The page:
What is Design Analysis?

Article by Rod Mackay created/updated November 23, 2017

In its simplest terms, design analysis is a powerful software technology for simulating physical behavior on the computer. Will it break? Will it deform? Will it get too hot? These are the types of questions for which design analysis provides accurate answers. Instead of building a prototype and developing elaborate testing regimens to analyze the physical behavior of a product, engineers can elicit this information quickly and accurately on the computer. Because design analysis can minimize or even eliminate the need for physical prototyping and testing, the technology has gone mainstream in the manufacturing world over the past decade as a valuable product development tool and has become omnipresent in almost all fields of engineering.

Design Analysis

Design Analysis

Finite Element Analysis (FEA)

Design Analysis employs the finite element analysis (FEA) method to simulate physical behavior of a product design. The FEA process consists of subdividing all systems into individual components or “elements” whose behavior is easily understood and then reconstructing the original system from these components. This is a natural way of performing analysis in engineering and even in other analytical fields, such as economics. For example, a control arm on a car suspension is one continuous shape. An analysis application will test the control arm by dividing the geometry into ‘elements,’ analyzing them, then simulating what happens between the elements. The application displays the results as colour-coded 3D images, red usually denoting an area of failure, and blue denoting areas that maintain their integrity under the load applied.

Design Analysis can be applied to just about anything

Engineers analyze just about every type of product development and research effort imaginable. Analyzing machine designsinjection molded plasticscooling systemsproducts that emit electromagnetic fields, and systems that are influenced by fluid dynamics are just some examples of how companies leverage design analysis.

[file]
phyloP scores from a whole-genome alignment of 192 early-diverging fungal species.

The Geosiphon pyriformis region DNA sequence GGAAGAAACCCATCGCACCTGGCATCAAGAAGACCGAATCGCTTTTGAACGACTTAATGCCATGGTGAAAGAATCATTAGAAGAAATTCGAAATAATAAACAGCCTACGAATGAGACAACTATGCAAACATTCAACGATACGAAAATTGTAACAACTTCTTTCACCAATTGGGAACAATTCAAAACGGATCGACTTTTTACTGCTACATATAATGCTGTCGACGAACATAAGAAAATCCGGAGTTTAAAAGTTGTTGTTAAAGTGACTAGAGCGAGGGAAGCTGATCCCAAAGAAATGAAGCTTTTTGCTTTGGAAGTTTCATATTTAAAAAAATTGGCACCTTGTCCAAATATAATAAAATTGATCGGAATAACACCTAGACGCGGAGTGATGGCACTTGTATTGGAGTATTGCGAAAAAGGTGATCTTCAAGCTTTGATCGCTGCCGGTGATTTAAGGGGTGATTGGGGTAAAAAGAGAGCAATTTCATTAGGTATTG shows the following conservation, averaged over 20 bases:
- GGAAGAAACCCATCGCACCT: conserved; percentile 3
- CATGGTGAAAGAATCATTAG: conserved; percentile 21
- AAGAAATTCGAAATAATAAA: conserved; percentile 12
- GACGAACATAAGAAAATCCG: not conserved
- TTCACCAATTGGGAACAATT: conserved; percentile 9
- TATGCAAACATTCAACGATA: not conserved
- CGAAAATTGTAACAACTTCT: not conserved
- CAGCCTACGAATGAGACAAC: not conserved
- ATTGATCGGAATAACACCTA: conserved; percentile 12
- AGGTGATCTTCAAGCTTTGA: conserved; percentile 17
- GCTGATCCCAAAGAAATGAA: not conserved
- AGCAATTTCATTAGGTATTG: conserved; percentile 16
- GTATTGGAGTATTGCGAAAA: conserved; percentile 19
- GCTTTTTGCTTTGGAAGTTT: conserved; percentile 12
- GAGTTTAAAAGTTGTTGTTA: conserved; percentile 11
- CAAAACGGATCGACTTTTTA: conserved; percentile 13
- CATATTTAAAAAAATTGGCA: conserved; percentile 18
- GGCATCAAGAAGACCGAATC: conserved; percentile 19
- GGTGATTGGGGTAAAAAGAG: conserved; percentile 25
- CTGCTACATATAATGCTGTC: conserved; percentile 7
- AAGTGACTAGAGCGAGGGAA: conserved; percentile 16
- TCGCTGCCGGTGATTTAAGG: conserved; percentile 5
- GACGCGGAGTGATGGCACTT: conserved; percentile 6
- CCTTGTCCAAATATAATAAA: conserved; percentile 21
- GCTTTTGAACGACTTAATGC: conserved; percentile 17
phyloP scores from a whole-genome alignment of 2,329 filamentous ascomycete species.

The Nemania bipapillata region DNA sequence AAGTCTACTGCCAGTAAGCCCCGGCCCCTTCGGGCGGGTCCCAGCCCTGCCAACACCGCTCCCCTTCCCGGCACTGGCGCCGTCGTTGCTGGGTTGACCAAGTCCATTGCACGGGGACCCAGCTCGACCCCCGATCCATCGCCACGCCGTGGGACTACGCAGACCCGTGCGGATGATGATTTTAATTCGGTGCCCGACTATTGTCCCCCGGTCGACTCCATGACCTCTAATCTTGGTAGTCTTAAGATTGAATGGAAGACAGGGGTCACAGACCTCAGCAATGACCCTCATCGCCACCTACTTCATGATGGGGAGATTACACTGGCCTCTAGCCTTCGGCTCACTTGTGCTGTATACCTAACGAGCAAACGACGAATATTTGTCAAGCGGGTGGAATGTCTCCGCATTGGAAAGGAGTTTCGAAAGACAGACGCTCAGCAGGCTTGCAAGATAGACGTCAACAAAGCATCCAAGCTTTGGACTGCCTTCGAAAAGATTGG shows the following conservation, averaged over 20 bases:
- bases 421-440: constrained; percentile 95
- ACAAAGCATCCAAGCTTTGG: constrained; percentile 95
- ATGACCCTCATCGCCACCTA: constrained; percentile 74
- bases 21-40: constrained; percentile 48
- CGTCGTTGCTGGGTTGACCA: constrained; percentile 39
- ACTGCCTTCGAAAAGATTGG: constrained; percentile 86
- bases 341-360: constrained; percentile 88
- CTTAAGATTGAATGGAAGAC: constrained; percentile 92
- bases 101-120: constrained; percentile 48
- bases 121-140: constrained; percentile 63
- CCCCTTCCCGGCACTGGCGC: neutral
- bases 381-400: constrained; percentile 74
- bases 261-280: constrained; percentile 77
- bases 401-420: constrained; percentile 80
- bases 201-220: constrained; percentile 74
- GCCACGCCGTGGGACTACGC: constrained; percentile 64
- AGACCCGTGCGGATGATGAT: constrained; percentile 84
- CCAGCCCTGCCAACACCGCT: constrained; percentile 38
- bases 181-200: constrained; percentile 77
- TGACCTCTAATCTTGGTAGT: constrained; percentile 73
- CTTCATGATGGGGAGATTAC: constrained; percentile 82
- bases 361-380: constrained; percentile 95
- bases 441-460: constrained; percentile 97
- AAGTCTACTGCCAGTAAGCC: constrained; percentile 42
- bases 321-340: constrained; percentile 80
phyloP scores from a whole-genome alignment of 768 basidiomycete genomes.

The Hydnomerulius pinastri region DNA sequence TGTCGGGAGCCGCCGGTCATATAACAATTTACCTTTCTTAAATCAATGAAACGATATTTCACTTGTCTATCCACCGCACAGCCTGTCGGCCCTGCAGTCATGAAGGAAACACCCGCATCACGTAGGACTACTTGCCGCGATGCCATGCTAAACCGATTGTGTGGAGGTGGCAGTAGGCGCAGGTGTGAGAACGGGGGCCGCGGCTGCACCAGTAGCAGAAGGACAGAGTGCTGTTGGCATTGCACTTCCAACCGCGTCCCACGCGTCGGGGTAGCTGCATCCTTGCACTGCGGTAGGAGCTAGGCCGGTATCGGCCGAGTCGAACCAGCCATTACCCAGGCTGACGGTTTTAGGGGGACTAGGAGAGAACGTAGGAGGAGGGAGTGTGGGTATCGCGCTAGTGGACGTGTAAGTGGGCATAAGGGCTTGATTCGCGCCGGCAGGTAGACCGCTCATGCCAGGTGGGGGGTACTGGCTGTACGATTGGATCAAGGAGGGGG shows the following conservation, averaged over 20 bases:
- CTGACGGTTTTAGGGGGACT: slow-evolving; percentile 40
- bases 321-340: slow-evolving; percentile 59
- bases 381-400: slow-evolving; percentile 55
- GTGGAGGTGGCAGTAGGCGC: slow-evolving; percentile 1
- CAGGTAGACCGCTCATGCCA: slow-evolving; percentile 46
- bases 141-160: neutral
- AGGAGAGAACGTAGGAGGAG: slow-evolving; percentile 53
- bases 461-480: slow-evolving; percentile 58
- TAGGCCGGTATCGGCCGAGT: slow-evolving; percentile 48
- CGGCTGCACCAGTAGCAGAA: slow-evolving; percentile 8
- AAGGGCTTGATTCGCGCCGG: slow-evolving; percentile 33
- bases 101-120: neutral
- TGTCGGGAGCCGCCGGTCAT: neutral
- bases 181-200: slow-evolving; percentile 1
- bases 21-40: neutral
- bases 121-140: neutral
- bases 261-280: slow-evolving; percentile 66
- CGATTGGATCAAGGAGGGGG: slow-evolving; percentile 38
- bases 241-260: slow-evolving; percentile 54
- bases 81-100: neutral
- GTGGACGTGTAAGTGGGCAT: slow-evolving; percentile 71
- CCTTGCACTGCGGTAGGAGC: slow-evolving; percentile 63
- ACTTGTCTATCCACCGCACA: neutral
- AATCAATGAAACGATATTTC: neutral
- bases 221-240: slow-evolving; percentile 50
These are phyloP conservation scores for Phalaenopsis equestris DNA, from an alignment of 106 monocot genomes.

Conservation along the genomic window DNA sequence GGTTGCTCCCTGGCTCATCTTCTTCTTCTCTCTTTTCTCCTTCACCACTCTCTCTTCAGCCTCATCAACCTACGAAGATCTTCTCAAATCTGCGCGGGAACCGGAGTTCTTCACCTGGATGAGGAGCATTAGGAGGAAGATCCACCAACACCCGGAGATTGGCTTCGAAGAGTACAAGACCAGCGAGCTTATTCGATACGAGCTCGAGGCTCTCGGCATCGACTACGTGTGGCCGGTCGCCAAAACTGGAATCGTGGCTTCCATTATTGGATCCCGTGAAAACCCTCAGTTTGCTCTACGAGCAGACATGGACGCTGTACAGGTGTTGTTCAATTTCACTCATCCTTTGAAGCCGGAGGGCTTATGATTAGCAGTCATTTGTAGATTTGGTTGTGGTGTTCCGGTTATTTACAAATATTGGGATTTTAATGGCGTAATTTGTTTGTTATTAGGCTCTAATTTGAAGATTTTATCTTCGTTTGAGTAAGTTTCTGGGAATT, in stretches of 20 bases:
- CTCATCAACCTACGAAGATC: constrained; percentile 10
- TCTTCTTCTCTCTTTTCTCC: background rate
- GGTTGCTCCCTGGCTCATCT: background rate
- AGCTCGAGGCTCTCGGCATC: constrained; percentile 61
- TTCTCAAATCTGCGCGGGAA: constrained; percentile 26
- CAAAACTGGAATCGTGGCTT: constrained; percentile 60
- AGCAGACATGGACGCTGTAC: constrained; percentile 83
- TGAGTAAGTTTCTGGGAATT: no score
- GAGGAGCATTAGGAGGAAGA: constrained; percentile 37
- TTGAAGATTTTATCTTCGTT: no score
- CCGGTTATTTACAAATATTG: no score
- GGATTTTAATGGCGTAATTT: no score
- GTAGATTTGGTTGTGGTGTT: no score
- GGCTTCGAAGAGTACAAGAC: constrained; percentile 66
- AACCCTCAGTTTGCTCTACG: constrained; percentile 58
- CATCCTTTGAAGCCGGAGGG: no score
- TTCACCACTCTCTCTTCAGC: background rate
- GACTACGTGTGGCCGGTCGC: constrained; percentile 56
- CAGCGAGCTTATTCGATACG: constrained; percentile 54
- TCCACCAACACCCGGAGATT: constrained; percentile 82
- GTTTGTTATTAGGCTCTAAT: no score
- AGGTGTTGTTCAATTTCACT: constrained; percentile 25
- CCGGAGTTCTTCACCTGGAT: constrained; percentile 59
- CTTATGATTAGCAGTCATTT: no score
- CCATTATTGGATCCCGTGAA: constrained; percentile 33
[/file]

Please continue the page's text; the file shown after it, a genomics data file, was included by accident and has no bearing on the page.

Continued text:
In the field of mechanical engineering, design analysis can solve a wide range of product development problems. Engineers can use design analysis to predict the physical behavior of just about any part or assembly under any loading conditions: from a simple beam under a bending load to car crash simulations and vibration analysis of aircraft. The true power of design analysis is the ability to perform any of these types of studies accurately without building a single thing. All that is needed is a CAD model.

Stress Analysis

The most common design analysis application in the field of mechanical engineering is stress analysis. Engineers study the stresses (both structural and thermal) on a part to determine whether it will fail or not and whether design modifications are necessary to overcome potential problems. Design analysis can be used in a wide variety of fields, here are just a few examples:

  • Determine the potential for deformation of parts
  • Measure resonant frequencies and modes of vibration of parts and assemblies
  • Calculate dynamic and seismic responses
  • Determine Contact stresses
  • Provide temperature distribution.
  • Analyze fluid flow, whether it be a gas or liquid in a pipeline, the mixture of air and fuel in an engine intake manifold, or molten plastic filling up a mold.

Motion Analysis & Electromagnetics

Besides working very closely with CAD packages, commercial design analysis applications also interface with increasingly popular programs for motion analysis to create complete virtual analysis and test systems. In other engineering disciplines, design analysis is used to study electromagnetic fields, soil mechanics, groundwater flow, bone growth, etc.

SOLIDWORKS Simulation Software for Design Analysis

With powerful and intuitive SOLIDWORKS® Simulation solutions, product engineers can virtually test new ideas, quickly and efficiently evaluate performanceimprove quality, and get the knowledge for product innovation.

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Rod Mackay

Rod has been using 3D CAD software for over 25 years and has trained thousands of designers to use their CAD systems more effectively. Rod is the Javelin Webmaster and is based in Ottawa, ON., Canada.

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